We play the role. We pretend that it doesn’t matter. But inside we’re alone, desperately alone. We seek acceptance and identity in strange ways. We join street gangs, organizations, societies, bridge clubs, peace marches, protest groups, country clubs, service associations, political parties and even churches.

Yet we remain dissatisfied, unfulfilled, unloved. Beneath our thin facade of sophistication we battle disconcerting doubts, haunting fears, and crippling anxieties. Silently we cry out for someone who will listen, who will understand, who will care.

Many of us conclude with the Psalmist of old, I look to the right and watch, but there is none who takes notice of me; no refuge remains to me, no man cares for me. (Psalm 142:4).

Is there, then, anyone who cares?
Is there perhaps someone beyond the world who cares?
Is there even anybody out there?

If there is, is it possible that He, the great infinite God of the universe, is even aware of the individual member of the species homo sapiens on His microscopic planet Earth, let alone concerned?

Jesus Christ-who, confessedly, must be a liar, a lunatic, a legend, or the truth-once asked, What shall it profit a man, if he shall gain the whole world, and lose his own soul? (Mark 8: 36).

He plainly implies, in other words, that the soul of one man out values the combined worth of all the world’s treasures. He asked, moreover, Are not two sparrows sold for a penny?

And not one of them will fall to the ground without your Father’s will. But even the hairs of your head are all numbered. Fear not, therefore; you are of more value than many sparrows. (Matthew 10: 29-31).

Not only is the God of the universe aware of us, He has numbered the hairs of our heads. To God, the individual matters, matters so much that, He gave his only begotten Son, that whosoever believes in him should not perish but have everlasting life. (John 3:16)

To become one of “his own” you must abandon the facade and admit you, too are a lost sinner. You must repent of your sin, be willing to turn from it. You must invite Him to become your Shepherd, and your Lord.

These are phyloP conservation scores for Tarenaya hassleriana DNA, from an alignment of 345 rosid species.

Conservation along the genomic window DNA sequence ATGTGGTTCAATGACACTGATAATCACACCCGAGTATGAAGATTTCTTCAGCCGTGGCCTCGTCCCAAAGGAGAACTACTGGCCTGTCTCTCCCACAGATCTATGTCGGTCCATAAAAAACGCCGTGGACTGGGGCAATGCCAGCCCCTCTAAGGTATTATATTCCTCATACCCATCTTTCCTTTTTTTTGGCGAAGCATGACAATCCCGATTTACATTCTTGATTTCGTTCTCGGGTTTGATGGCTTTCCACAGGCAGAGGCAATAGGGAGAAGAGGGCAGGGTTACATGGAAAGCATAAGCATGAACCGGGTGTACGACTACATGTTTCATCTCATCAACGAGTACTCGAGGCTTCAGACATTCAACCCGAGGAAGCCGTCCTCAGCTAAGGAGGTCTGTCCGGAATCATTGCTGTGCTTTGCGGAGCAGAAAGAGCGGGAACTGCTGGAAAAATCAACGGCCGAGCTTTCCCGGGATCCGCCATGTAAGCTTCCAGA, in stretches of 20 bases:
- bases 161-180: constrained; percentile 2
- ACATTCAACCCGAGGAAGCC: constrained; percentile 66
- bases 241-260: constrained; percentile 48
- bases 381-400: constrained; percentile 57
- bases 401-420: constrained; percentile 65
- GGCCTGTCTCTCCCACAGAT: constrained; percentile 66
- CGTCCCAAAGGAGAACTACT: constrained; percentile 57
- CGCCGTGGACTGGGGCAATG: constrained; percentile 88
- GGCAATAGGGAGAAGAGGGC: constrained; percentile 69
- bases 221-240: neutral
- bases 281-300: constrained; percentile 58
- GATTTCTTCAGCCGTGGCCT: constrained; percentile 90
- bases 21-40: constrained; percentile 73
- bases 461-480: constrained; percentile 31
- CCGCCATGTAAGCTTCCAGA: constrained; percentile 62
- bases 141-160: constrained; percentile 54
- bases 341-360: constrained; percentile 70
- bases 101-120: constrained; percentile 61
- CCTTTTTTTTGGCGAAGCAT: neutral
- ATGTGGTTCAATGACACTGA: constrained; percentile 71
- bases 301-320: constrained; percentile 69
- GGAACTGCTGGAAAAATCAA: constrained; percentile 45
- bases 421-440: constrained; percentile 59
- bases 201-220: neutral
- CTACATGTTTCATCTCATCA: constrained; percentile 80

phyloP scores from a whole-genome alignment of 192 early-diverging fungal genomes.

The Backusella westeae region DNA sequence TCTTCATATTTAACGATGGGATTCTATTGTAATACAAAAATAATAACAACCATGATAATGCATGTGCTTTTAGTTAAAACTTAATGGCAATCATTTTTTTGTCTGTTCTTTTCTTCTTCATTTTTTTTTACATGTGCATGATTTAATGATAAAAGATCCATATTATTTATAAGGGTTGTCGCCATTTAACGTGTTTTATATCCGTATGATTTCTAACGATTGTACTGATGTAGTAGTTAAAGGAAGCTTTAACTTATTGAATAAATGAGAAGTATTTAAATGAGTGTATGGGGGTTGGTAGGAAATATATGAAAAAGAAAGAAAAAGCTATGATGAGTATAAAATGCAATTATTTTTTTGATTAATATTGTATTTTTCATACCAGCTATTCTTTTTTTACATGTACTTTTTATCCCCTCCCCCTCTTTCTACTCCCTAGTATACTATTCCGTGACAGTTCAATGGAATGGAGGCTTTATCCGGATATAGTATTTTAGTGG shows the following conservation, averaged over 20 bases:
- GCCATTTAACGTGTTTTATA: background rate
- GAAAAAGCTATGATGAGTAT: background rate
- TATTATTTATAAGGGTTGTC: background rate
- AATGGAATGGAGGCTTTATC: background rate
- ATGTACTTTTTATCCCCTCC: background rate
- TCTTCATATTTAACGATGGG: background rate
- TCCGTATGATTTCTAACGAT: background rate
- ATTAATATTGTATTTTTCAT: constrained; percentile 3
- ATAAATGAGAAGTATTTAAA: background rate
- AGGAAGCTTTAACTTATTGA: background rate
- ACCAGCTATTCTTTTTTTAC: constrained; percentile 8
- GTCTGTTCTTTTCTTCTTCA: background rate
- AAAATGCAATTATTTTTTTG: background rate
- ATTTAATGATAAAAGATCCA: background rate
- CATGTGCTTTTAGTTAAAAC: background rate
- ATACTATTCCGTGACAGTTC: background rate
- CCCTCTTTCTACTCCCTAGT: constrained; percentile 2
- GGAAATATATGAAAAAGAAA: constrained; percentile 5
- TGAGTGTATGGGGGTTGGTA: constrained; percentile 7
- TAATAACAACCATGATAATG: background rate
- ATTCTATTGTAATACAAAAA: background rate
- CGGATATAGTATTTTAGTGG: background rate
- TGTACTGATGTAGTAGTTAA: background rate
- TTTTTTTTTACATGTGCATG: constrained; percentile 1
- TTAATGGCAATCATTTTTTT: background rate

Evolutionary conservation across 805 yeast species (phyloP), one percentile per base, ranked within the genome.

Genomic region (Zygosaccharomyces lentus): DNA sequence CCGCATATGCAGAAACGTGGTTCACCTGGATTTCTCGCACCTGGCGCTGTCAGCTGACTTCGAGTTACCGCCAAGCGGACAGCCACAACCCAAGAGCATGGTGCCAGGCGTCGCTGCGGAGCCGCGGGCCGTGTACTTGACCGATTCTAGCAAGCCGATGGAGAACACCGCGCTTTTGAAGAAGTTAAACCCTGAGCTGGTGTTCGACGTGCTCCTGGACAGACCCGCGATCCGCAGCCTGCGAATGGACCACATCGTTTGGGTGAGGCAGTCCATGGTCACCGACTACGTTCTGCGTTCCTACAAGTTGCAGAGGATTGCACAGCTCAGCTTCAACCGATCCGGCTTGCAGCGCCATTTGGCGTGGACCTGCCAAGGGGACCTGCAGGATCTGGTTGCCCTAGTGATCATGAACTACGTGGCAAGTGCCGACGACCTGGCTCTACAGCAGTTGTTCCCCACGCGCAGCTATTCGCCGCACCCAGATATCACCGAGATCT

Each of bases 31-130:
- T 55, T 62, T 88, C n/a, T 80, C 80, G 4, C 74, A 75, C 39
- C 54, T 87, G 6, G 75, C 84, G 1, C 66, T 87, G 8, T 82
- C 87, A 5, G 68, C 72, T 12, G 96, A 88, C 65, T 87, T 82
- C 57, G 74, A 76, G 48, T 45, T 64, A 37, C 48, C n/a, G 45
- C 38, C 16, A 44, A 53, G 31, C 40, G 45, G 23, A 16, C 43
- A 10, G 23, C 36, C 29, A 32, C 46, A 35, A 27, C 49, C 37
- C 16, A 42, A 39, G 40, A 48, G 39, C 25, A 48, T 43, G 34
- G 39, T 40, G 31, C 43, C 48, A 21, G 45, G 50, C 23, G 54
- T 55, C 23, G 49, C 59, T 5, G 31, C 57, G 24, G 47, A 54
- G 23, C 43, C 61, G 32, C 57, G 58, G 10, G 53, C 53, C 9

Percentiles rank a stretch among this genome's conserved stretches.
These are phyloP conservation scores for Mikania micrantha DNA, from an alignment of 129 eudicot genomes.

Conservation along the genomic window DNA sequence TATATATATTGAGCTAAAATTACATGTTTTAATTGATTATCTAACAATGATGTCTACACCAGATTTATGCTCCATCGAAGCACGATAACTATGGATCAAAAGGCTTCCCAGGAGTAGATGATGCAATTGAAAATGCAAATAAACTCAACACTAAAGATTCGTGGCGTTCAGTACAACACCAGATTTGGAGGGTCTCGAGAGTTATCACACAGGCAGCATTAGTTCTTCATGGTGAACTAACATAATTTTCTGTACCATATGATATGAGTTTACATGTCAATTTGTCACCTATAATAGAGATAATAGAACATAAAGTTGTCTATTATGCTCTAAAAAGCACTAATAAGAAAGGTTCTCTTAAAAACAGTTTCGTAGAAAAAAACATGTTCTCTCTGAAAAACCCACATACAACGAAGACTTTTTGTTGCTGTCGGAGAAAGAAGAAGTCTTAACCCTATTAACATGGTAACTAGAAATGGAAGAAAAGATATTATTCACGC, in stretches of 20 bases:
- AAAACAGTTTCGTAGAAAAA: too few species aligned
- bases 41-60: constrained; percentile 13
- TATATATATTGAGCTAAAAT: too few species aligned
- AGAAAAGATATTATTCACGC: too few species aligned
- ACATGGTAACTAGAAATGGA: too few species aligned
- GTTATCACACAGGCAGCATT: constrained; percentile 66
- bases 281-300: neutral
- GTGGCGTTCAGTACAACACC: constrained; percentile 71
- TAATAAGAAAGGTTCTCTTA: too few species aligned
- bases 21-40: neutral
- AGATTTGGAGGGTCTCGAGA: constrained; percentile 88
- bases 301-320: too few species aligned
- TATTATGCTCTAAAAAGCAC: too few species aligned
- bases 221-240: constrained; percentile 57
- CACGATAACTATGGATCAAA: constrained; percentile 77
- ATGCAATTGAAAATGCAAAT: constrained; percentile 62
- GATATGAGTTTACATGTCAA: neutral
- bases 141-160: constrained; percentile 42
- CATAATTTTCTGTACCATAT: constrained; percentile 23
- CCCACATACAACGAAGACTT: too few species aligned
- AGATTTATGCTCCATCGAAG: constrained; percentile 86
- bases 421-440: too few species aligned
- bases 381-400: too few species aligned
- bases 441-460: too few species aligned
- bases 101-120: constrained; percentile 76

You must ask Him to make you a child of the heavenly Father. You must believe that He will. To deny God’s ability or longing to meet your deepest needs is to deny the authority of His Son. It is to deny the unanimous
testimony of His children down through the centuries.

To accept His offer of love is to find your hope for real peace and real assurance in this age of insecurity. To do so is to find authentic personal identity. It is to find a Friend who has said, I will never fail you or forsake you.

Who cares? God does.
He sent His Son to die for you.
He raised His Son to live in you.
He brought this message to you.

What is truth – John 18:38

In John 18:38, Pilate asked, “What is truth?” That question is one of the best questions asked in the entire Bible…and it was asked by an unbeliever. “What is truth?” The answer to this question is very important since various religions, secular movements, ideologies, etc., all claim to ultimately base their presuppositions on the answer to that question. Of course, in Christianity, we hold to the truth that Jesus is God in flesh (John 1:1,14; Col. 2:9), that He died on the cross, was buried, and rose from the dead (1 Cor. 15:3-4), and that on the cross He bore our sins in his body (1 Pet. 2:24).
But truth to others can consist of believing there is no God, to believe God came from another planet (Mormonism), to God being an eternal divine essence emanating in the universe (New Age), to whatever other position that the human mind can conjure up. The problem is that they cannot all be true since truth does not contradict itself. God cannot be a man from another planet and NOT a man from another planet. We cannot have God exist and not exist.
So, what is truth? I like to say that truth is what corresponds to reality. Look at it this way. Reality exists. Reality is not an illusion (if it were, the statement “reality is an illusion” would be an illusion and not true). Therefore, truth is that which conforms to reality. Truth is not self contradictory and truth exists. Since truth exists and is not self contradictory, it is absolute. Therefore, what is absolutely true is that which corresponds to absolute reality.
Is it reality that Jesus is God? that He rose from the dead? that He walked on water? Yes, yes, and yes. Of course, there are those who will disagree with these statements. To do so, they would have to say that they are not ‘real,’ they are not true. But that is another subject for another time.
The Bible does not defend itself as the truth. It simply assumes it is the truth. It assumes that it is the revelation of God who is true and the creator of reality. It is self attesting and carries the prophecies, fulfillment, and history of Jesus who, according to the eyewitnesses, died and rose from the dead. The fact is that truth corresponds to reality in the Bible. The Disciples preached and taught based upon the resurrection. Their “truth” reflected the “reality” of Christ conquering death.
When Pilate asked “What is truth,” the answer could easily have been, Jesus is the truth (John 1:17; 16:4).

Author Scott Austin Tirrell